|Table 2 Notch1 immunoreactivity (cell count, × 400 magnification) in the basal ganglia of rats with cerebral hemorrhage|
Click here to view
Hes1 immunoreactivity in rat basal ganglia tissue
Hes1-immunoreactive cells were mainly expressed in vascular endothelial and glial cells. Hes1 immunoreactivity was observed in the control group. At various time points, Hes1-immunoreactive cell number was significantly increased in the model group compared with the control group (P < 0.05). Moreover, Hes1-immunoreactive cell number was significantly lower in the acupuncture group than the model group at all time points (P < 0.05). Hes1 immunoreactivity was suppressed in the DAPT group, with significant differences between DAPT and model groups at 3, 7, and 14 days (P < 0.05). Hes1 immunoreactivity was inhibited in both the acupuncture and DAPT groups, but no significant difference was detected at any time point (P > 0.05; [Table 3], [Figure 3]).
|Table 3 Hes1 immunoreactivity (cell count, × 400 magnification) in the basal ganglia of rats with cerebral hemorrhage|
Click here to view
| Discussion|| |
Neural stem cells can self-renew and undergo multi-directional differentiation. Under certain conditions, they differentiate into neuronal or glial cells. The Notch signaling pathway is thought to be a main factor for embryonic neural stem cell growth regulation, playing a "side restrain" role (Artavanis-Tsakonas et al., 1999; Struhl, 1999; Shi et al., 2008). Specifically, the Notch signaling pathway indirectly maintains neural stem cell differentiation and self-renewal by inhibiting neuronal and glial cell differentiation (Androutsellis-Theotokis et al., 2006). Using chicken embryos, researchers have shown Notch's "side restrain", with the activated Notch signaling system inhibiting neuronal differentiation. Notch signaling pathway activation causes restraint of neural stem cell differentiation, and instead they proliferate. (Wakamatsu et al., 2000).
Our western blot results showed that Notch1 expression increased significantly at 1 day after modeling, peaked at 3 days, reduced at 7 days, and then obviously decreased and was close to normal levels at 14 days. Notch1 expression was visibly lower in the acupuncture and DAPT groups than the model group at various time points. DAPT is an inhibitor of the Notch signaling pathway. In vivo and in vitro experiments show that DAPT application blocks the Notch signaling pathway and causes G 1 /S phase cell cycle delay in human embryonic stem cells, inducing neuronal cell differentiation and significantly reducing the time required for neural maturation (Borghese et al., 2010). In the present study, we found no significant difference between the acupuncture and DAPT groups, indicating that acupuncture plays a similar role to DAPT, and inhibits Notch1 and Hes1 expression and indirectly maintains neural stem cell self-renewal. Our immunohistochemical staining results are consistent with the observed western blot trends at 1 and 3 days. Notch1 immunoreactivity in the acupuncture group was significantly weaker than the model group at 7 days, and also weaker than the DAPT group, suggesting that acupuncture inhibits Notch signaling pathway expression. The Notch-Hes signaling pathway effect on neural stem cells, as well as our western blot and immunohistochemistry results, suggests that acupuncture may inhibit neuronal differentiation of neural stem cells by inhibiting the Notch-Hes signaling pathway and maintaining neural stem cell proliferation. This assumption needs further research, but offers new research directions for neural stem cell regeneration and repair.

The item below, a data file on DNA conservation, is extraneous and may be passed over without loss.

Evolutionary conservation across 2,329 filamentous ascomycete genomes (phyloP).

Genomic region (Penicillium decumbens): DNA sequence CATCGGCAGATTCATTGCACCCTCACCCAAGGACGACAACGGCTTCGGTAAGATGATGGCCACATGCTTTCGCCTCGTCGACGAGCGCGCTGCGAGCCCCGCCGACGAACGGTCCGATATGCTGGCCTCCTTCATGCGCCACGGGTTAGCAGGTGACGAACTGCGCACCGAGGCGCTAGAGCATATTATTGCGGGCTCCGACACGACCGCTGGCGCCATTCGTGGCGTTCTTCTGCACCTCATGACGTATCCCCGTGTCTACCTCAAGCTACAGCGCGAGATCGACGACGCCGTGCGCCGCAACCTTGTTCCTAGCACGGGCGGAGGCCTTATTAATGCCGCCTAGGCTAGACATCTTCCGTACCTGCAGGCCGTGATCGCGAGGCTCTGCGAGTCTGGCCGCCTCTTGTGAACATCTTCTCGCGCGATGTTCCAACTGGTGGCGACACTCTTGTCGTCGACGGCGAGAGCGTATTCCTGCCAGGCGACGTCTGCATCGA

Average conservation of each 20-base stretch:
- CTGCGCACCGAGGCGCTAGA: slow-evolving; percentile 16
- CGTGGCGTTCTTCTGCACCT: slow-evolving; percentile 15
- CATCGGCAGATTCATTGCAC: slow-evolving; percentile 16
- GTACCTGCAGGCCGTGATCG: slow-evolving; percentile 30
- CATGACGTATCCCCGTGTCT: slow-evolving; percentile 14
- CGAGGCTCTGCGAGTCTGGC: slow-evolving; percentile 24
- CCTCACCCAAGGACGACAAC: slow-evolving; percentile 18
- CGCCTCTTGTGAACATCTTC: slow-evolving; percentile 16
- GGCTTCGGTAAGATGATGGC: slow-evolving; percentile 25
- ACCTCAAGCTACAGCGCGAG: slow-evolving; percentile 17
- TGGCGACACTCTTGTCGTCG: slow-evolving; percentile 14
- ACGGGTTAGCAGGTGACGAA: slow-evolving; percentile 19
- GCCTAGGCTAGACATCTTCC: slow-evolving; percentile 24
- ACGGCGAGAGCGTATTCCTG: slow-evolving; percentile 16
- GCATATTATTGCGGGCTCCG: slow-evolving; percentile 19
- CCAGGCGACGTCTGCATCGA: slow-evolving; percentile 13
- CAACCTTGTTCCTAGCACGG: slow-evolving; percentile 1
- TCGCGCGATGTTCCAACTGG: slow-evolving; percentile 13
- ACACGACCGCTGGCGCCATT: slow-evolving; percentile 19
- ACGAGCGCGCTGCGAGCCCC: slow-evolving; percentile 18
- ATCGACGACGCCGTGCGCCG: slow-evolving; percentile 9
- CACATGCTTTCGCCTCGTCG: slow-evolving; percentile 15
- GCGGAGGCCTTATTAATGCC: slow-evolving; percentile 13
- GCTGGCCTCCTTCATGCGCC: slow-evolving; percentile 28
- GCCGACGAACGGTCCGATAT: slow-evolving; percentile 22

| References|| |
Androutsellis-Theotokis A, Leker RR, Soldner F, Hoeppner DJ, Ravin R, Poser SW, Rueger MA, Bac SK, Kittappa R, McKay RD (2006) Notchsinalling regulates stem cell numbers in vitro and in vivo. Nature 442:823-826.
Artavanis-Tsakonas S, Rand MD, Lake RJ (1999) Notch signaling:cell fate control and signal integration in development. Science 284:770-776.
Bederson JB, Pitts LH, Tsuji M, Nishimura MC, Davis RL, Bartkowski H (1986) Rat middle cerebral artery occlusion: evaluation of the model and development of neurologic examination. Stroke 17:472-476.
Borghese L, Dolezalova D, Opitz T, Haupt S, Leinhaas A, Steinfarz B, Koch P, Edenhofer F, Hampl A, Brustle O (2010) Inhibition of Notch signaling in human embryonic stem cell-deribed neural stem cells delays G1/S phase transition and accelerates neuronal differentiation in vitro and invivo. Stem Cells 28:955-964.
Chamnanvanakij S, Margraf LR, Burns D, Perlman JM (2002) Apoptosis and white matter injury in preterm infants. Pediatr Dev Pathol 5:184-189.
Chapouton P, Skupien P, Hesl B, Coolen M, Moore JC, Madelaine R, Kremmer E, Faus-Kessler T, Blader P, Lawson ND, Bally-Cuif L (2010) Notch activity levels control the balance between quiescence and recruitment of adult neural stem cells. J Neurosci 30:7961-7974.
Falk R, Falk A, Dyson MR, Melidoni AN, Parthibam K, Young JL, Roake W, McCafferty J (2012) Generation of anti-notch antibodies and their application in blocking notch signalling in neural stem cells. Methods 58:69-78.
Feng X, Yang S, Liu J, Huang J, Peng J, Lin J, Tao J, Chen J (2013) Electroacupuncture ameliorates cognitive impairment through inhibition of NF-kappaB-mediated neuronal cell apoptosis in cerebral ischemia- reperfusion injured rats. Mol Med Rep 7:1516-1522.